Maybe a job loss has prompted you to think about going back to school. Many online educational opportunities abound, and their convenience can be unparalleled for adults who have lots of responsibilities to juggle. But how can you make sure the program you're considering is legitimate and worthwhile? These tips can help:
1 Check for proper accreditation. The institution you choose should be accredited by an agency recognized by the U.S. Department of Education ( www.ope.ed.gov/accreditation/) or the Council for Higher Education Accreditation ( www.chea.org or (202) 955-6126 ). Sometimes a legitimate regional accrediting organization — such as the Southern Association of Colleges and Schools — will be cited; just make sure it's recognized by the two national resources listed here.
2Find out the word on the street. Particularly if you're switching career fields — but even if you're not — ask workers and hiring managers which kinds of certificates and degrees mean something in their universe. Ask them whether they've ever heard of such-and-such an institution, and find out whether that institution's credentials would boost your resume. (Side note: This process can help you accomplish some networking with a purpose and can result in your standing out as highly self-motivated.)
3Steer clear of diploma mills. Fraudulent educational institutions are becoming more common, and in some cases their distance-learning opportunities can seem so real — even though the degrees and certificates they're cranking out aren't worth the paper they're printed on. Recognize that an official-looking Web site just isn't enough.
4 Get proper — not bogus — credit for career and life experience. One sign you may be dealing with a diploma mill is the promise of degrees given on the basis of "life experience" with little or no work on the student's part. That said, many legitimate colleges and universities allow older students to trade career experience and other skills for college credits after going through a formal process, so check into this and see what's involved. You also can earn college credits passing inexpensive College Level Examination Program (CLEP) tests ( www.collegeboard.com/ student/testing/clep/about.html).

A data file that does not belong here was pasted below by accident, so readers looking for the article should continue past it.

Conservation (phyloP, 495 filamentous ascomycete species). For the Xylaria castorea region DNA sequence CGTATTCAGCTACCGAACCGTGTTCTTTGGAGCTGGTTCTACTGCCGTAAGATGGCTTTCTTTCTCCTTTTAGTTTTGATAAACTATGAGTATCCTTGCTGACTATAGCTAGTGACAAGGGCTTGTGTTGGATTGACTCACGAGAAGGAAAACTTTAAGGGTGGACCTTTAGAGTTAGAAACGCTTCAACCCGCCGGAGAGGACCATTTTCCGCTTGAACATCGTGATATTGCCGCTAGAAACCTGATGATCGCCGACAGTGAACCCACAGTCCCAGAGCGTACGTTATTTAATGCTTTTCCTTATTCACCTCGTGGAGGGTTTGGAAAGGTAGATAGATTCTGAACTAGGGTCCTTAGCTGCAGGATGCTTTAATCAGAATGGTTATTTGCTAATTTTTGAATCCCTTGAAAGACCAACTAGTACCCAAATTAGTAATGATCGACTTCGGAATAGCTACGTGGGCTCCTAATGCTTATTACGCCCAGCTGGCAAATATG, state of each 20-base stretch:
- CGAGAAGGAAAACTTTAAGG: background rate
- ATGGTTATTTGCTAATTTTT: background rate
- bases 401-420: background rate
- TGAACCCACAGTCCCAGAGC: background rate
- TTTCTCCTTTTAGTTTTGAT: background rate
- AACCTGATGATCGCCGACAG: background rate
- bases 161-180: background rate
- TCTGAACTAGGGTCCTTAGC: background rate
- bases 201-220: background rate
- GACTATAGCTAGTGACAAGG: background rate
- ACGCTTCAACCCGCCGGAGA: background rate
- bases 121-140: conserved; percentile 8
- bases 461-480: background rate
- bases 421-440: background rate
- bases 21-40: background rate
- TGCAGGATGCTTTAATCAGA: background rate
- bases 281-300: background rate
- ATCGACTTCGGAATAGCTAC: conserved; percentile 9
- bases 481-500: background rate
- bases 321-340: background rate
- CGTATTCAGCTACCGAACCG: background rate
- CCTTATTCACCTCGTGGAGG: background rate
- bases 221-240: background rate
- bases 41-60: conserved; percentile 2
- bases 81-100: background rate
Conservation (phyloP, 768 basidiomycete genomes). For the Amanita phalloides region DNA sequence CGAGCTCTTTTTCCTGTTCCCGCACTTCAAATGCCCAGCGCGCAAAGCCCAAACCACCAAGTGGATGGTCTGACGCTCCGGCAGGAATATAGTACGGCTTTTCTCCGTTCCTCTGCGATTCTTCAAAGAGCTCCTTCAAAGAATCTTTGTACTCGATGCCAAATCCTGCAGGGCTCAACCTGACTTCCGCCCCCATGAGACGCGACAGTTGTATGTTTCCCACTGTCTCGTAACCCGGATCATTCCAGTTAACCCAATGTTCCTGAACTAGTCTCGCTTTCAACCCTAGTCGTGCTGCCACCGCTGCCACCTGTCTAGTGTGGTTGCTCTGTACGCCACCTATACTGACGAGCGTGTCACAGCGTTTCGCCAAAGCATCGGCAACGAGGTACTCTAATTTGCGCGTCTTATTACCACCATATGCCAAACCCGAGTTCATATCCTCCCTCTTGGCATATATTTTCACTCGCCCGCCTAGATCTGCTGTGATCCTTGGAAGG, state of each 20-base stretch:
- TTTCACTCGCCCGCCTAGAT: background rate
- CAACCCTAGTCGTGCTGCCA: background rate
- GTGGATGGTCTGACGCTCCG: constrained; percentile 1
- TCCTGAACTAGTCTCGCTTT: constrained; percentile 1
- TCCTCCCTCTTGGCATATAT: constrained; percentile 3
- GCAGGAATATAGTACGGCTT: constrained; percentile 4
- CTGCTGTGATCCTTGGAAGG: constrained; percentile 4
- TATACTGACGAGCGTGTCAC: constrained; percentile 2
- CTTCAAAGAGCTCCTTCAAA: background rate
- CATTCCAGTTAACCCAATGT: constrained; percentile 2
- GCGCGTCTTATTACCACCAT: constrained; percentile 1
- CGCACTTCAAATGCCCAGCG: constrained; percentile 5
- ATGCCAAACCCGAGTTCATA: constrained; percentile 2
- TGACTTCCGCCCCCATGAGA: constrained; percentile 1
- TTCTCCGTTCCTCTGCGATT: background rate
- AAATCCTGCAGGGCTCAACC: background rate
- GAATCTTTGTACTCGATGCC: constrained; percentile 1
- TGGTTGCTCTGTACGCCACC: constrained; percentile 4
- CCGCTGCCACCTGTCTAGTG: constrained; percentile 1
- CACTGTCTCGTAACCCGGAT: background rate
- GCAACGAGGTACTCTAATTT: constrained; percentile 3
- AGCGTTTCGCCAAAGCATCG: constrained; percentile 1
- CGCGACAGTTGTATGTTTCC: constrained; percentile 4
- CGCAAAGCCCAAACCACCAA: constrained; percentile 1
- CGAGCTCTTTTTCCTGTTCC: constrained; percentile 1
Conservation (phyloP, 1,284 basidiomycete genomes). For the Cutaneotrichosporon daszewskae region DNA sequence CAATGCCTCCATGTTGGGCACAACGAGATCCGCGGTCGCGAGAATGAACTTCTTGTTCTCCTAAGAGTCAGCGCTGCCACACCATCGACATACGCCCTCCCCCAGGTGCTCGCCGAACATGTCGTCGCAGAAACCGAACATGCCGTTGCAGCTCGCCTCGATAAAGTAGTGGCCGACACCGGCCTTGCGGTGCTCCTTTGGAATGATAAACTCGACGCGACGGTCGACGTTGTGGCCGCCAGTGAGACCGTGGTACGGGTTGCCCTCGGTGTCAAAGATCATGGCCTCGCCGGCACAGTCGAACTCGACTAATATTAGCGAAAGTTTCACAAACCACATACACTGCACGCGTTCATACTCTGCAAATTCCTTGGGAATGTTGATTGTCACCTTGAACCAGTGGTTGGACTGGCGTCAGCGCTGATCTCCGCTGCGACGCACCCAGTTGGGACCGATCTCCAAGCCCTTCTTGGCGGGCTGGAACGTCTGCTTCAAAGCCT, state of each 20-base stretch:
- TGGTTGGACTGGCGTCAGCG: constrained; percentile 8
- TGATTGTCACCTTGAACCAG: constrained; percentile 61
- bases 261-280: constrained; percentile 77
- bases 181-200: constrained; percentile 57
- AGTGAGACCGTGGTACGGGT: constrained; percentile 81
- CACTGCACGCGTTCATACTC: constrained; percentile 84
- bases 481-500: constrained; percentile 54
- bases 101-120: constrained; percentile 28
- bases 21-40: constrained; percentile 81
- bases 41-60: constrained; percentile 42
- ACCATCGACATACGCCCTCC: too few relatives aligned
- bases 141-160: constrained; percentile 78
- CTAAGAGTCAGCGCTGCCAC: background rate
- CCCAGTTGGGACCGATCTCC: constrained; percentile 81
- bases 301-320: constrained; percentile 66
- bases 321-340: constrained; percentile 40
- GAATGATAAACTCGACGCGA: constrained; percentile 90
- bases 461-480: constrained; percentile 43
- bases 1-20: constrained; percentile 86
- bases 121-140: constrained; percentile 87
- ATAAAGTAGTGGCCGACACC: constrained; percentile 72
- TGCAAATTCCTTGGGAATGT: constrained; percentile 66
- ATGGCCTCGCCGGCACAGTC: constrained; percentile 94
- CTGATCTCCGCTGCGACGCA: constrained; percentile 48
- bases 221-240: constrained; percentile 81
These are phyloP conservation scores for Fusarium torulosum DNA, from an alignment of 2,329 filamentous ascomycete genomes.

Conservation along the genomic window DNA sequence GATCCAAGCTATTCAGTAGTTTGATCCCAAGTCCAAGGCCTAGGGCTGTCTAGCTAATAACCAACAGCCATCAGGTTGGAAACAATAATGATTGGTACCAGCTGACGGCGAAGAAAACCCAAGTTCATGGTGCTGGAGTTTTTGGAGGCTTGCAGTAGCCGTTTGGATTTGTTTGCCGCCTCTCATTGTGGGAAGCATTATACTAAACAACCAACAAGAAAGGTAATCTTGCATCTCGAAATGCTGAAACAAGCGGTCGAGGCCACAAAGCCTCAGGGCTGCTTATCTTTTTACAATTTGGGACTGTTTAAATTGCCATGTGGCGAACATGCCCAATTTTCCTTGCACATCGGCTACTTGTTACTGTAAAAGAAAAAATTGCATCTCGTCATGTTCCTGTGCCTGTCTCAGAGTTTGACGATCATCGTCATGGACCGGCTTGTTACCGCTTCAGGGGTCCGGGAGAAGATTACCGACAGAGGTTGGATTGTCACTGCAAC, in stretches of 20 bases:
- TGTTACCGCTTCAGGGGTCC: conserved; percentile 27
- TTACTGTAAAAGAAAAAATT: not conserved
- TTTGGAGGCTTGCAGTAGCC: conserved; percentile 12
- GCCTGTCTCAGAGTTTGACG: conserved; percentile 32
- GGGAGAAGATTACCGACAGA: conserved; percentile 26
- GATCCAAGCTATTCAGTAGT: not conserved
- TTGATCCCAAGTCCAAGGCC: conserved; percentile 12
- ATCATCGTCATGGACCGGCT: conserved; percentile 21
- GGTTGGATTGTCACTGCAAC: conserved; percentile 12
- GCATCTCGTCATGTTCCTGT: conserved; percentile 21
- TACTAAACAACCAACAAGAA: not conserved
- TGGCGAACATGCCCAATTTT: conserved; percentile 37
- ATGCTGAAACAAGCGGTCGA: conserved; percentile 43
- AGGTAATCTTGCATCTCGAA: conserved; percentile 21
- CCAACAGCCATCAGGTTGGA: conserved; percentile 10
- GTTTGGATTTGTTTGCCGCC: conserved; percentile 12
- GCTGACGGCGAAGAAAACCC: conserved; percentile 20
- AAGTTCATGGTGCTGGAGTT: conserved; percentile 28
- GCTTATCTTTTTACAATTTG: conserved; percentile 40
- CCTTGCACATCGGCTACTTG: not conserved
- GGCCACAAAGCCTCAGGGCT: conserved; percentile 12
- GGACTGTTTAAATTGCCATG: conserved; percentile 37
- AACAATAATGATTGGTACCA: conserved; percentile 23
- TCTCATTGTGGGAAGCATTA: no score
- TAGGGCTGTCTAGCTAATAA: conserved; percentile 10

5 Pay attention to pricing. Accredited schools charge by credit hour, course or semester. Diploma mills often list prices for certain degrees and promote discounts if you pursue more than one degree at a time. They also frequently promise to award a degree very quickly.
6Make sure the school has an actual street address. Another red flag for a diploma mill is an address for school headquarters that only includes a post office box number or a mail-drop box.
7 Do some sleuth work. If a program sounds too good to be true, have the institution's background checked by the Better Business Bureau ( www.bbb.org) and the state attorney general's office where the school is based. To find information for attorneys general, visit the Web site of the National Association of Attorneys General ( www.naag.org).
8 Ask questions. Make sure you fully understand how a given online educational program works: Can the entire program be completed online? Does some of it have to be done in person? How will you communicate with the instructor? With other students? What will be expected of you, and with what sorts of deadlines?
9Find out about resources you'll be able to tap. Legitimate distance-learning programs typically give students access to librarians, library and reference materials, online indexes and full-text databases. Ask about these issues and find out how quickly you can expect to receive materials and librarian assistance if needed.
10Consider legitimate options that are close to home. Maybe you've thought of attending school in the Tampa Bay area but worried you wouldn't have the time to commute to classes. If that's the case, you can earn all sorts of degrees and certificates through the eCampus programs at St. Petersburg College ( www.spcollege.edu/ecampus) and the University of South Florida ( www.ecampus.usf.edu), to name just two examples. Check the Web sites of other brick-and-mortar schools that interest you to explore distance-learning possibilities.
Laura T. Coffey can be reached at laura@ tentips.org.
Sources: Better Business Bureau (www.bbb.org); U.S. Department of Education (www.ed.gov); Minnesota Office of Higher Education (www.ohe.state.mn.us)